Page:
That urgency ripples through the achey-breaky heartwrencher, with Bryan’s emotive vocals riding over dual pedal steel tracks (one shifted an octave) like a lonesome desperado. That “dreamy,” two-pronged pedal steel is what Hadlock said “creates the rumble and the storm and the darkness” in what’s become Bryan’s best-known song, cracking Billboard’s Top 10. One of the song’s numerous standout lines is among the most oft-cited examples of Bryan’s evocative writing style: “When you place your head between my collar and jaw, I don’t know much but there’s no weight at all.”
While “Something in the Orange” was recorded with members of Bryan’s touring band, mostly longtime friends, the other track from the Bear Creek sessions to see the light of day features several Seattle players. Joining Bryan on the thunder-rolling “From Austin” are Dune Butler and William Mapp, the rhythm section for local psych groovers General Mojo’s, and Jeff Fielder, a sought-after guitar mercenary and artist in his own right.
“[Bryan] was a little concerned that ‘From Austin’ was too pop, which is funny because I don’t really do traditional pop albums ever,” Hadlock said. “But still, he felt it was a little bit pushing his envelope of what he wanted to be.”
Nevertheless, “From Austin” has become a staple of Bryan’s barnstorming live shows that are notorious for turning into full-throated singalongs from start to finish. (More than a few fans woke up hoarse after Bryan’s first major Seattle show at WAMU Theater last fall.) With its line “Remember Northwest mountains, they were snow-capped in June,” “From Austin” is among a number of Bryan tunes to conjure PNW imagery. Though Bryan’s living in Philadelphia these days, the cover of his sophomore album “Elisabeth” is a photo of Bryan and a woman on a roof with a case of Rainier and a serene Northwest landscape in the background.
Bryan certainly isn’t the first Americana star with Washington ties to come through Bear Creek. Brandi Carlile, who’s up for seven Grammy nominations this year, earned her first nod with “The Firewatcher’s Daughter,” co-produced by Hadlock and Trina Shoemaker. Her 2012 “Bear Creek” album was also recorded there, taking its name from the Hadlock family studio.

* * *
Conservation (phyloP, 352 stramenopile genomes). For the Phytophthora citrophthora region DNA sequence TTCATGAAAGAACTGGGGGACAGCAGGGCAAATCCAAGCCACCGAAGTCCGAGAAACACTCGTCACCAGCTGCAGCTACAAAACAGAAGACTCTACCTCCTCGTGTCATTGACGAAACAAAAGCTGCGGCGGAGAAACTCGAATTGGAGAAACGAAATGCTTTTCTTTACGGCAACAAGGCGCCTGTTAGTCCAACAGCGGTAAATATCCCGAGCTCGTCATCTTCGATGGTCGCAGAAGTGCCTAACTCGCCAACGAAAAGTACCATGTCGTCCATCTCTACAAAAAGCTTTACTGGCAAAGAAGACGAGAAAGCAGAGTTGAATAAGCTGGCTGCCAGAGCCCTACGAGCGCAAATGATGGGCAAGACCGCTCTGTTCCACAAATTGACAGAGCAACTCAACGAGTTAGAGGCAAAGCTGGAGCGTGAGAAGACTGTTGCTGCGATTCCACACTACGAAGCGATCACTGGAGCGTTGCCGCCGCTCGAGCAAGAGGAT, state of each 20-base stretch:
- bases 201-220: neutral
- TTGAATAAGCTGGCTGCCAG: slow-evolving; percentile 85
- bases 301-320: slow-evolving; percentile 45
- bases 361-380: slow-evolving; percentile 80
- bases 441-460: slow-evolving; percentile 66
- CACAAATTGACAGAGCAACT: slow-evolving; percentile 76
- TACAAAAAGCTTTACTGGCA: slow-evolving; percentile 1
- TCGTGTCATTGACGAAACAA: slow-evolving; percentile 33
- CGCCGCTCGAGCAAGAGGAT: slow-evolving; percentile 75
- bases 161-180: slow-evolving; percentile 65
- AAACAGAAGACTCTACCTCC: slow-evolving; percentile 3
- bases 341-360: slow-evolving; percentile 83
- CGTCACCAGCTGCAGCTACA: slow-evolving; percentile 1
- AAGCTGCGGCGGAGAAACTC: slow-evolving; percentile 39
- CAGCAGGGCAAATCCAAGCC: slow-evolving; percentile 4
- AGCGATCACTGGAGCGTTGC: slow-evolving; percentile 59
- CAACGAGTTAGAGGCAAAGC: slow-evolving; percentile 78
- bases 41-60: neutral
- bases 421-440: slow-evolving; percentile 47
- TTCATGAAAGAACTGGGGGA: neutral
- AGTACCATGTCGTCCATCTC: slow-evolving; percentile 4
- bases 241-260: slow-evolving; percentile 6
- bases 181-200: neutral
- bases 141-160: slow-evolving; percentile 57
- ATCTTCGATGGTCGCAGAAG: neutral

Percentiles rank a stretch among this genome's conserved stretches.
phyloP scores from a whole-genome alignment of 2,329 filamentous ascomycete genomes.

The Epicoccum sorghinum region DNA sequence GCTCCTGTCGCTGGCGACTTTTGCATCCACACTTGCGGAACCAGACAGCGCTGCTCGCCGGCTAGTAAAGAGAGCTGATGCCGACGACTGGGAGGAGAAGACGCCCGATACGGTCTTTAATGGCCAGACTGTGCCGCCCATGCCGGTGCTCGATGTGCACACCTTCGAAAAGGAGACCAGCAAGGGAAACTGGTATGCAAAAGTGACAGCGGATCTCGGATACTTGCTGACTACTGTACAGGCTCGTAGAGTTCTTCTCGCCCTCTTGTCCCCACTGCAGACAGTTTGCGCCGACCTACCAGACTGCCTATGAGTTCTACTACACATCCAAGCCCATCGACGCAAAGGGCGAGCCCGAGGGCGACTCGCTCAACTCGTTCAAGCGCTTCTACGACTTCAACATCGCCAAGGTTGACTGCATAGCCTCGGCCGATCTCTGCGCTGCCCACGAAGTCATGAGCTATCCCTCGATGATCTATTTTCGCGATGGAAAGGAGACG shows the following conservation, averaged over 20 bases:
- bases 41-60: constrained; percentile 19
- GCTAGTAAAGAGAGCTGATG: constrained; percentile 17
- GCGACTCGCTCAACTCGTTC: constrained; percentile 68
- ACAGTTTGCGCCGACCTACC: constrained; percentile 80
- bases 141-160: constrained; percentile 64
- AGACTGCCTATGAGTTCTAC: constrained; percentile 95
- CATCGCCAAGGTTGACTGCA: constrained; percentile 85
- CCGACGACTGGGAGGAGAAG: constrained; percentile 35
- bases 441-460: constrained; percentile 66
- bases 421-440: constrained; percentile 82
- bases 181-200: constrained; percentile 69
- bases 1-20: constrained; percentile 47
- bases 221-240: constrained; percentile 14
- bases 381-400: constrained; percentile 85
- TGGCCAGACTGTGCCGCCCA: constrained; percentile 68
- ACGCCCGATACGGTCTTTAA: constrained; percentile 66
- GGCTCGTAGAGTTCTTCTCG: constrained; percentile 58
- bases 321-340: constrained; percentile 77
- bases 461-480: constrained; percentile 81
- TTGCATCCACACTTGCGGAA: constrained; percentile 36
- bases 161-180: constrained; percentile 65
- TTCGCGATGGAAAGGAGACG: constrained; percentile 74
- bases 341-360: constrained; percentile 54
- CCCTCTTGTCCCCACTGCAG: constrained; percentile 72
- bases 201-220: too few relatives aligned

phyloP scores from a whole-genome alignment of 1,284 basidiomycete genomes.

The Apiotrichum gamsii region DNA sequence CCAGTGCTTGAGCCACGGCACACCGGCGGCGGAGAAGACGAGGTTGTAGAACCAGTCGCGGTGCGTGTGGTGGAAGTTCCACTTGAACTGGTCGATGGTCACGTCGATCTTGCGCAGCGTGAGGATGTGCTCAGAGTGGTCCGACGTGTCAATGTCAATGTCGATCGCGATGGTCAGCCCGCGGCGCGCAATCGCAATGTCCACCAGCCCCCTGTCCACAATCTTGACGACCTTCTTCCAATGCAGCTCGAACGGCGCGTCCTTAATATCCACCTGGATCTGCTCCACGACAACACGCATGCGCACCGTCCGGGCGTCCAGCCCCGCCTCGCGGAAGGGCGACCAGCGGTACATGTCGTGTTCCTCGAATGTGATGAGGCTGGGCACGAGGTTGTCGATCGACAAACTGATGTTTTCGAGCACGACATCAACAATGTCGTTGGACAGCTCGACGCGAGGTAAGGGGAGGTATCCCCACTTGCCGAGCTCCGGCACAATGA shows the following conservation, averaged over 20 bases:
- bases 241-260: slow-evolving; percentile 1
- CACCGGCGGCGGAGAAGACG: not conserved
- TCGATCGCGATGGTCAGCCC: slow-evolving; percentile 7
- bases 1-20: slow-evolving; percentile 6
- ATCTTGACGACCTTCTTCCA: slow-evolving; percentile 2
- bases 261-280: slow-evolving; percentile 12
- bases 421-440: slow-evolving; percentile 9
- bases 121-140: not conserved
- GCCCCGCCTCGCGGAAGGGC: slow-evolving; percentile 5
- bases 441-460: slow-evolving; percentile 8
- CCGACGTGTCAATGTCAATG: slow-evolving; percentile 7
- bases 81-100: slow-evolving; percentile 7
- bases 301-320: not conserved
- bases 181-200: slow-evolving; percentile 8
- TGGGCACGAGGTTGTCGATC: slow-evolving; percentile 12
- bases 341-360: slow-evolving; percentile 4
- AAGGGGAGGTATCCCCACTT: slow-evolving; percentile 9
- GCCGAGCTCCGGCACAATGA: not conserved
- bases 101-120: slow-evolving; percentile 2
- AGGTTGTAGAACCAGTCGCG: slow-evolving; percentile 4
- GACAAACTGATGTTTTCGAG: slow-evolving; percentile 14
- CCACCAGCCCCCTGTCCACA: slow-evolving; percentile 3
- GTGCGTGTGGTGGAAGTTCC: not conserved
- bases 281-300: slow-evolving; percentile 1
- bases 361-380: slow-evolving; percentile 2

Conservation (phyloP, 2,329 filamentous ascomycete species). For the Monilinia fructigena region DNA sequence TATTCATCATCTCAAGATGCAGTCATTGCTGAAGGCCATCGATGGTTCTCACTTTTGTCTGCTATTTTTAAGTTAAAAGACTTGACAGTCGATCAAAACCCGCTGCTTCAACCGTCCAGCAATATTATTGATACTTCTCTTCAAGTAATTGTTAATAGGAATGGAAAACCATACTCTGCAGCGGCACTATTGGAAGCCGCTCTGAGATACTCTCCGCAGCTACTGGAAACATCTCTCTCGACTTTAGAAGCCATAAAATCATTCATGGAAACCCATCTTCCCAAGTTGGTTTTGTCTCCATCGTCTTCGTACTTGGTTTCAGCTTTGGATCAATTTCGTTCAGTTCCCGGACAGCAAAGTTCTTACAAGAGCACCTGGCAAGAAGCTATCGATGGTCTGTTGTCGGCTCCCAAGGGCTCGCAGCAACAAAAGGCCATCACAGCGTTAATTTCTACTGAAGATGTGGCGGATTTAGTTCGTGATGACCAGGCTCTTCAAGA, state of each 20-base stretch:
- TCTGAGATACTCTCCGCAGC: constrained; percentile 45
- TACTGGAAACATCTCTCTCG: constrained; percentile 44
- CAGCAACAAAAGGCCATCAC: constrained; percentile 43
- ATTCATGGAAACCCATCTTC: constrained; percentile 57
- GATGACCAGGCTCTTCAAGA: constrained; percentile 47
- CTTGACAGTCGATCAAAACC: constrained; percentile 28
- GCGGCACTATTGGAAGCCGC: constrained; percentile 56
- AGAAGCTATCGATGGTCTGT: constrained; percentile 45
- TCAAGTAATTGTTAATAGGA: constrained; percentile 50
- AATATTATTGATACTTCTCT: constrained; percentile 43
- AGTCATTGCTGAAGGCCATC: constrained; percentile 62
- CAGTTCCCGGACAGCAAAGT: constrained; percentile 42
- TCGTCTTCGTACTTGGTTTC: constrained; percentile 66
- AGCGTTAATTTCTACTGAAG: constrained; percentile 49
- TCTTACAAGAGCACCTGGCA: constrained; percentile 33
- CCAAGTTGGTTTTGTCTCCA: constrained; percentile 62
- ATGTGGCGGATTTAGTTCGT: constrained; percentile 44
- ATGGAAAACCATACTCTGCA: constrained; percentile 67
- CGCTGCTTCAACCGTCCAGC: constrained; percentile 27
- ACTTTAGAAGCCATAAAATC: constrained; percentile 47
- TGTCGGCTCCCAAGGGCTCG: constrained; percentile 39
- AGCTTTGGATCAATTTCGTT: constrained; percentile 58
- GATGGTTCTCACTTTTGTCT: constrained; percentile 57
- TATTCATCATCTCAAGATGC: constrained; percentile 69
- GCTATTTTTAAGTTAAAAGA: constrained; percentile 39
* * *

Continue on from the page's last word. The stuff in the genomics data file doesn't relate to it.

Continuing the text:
Growing up, Hadlock grew accustomed to having music legends roll through their Woodinville home — everyone from Eric Clapton and Lionel Richie to Soundgarden, who did some early work on “Badmotorfinger” there while a young Hadlock served them coffee. Once in fifth grade, Hadlock woke up at 4 a.m. to help shoot a music video with Seattle rock greats Heart, who are receiving a lifetime achievement Grammy this year, before catching the bus to school.
It would have made for superb bragging rights if it didn’t sound like pure fantasy.
“Kids at school didn’t believe me,” Hadlock said. “They thought I was a liar, so I stopped talking about it.”
Despite that early taste of the music biz, Hadlock wasn’t always on track to be the second-generation steward of the renowned family studio. In one of the more unorthodox acts of teenage rebellion, Hadlock, who played in high school bands, decided he wanted a suit-and-tie job instead, so he cut his hair, enrolled in business school and joined a fraternity. “All of this stuff was kind of breaking my parents’ heart.”
Eventually a life in music came calling and after taking classes at The Evergreen State College, Hadlock cut his studio chops assisting acclaimed Seattle producers Steve Fisk and Terry Date.
One of Hadlock’s favorite parts of the job is the guard-dropping way everyone gets “swept up in the emotion of the studio,” he said, recalling how Bryan would often tear up listening back to their takes. “I don’t think there are a lot of creative environments that are that pure, you know,” Hadlock said. “The walls have to come down. I remember when I worked with Brandi Carlile, too, and we recorded ‘The Eye,’ we were all in tears.”
With any luck — and Grammy voters willing — Sunday just might bring about a few more tears of joy.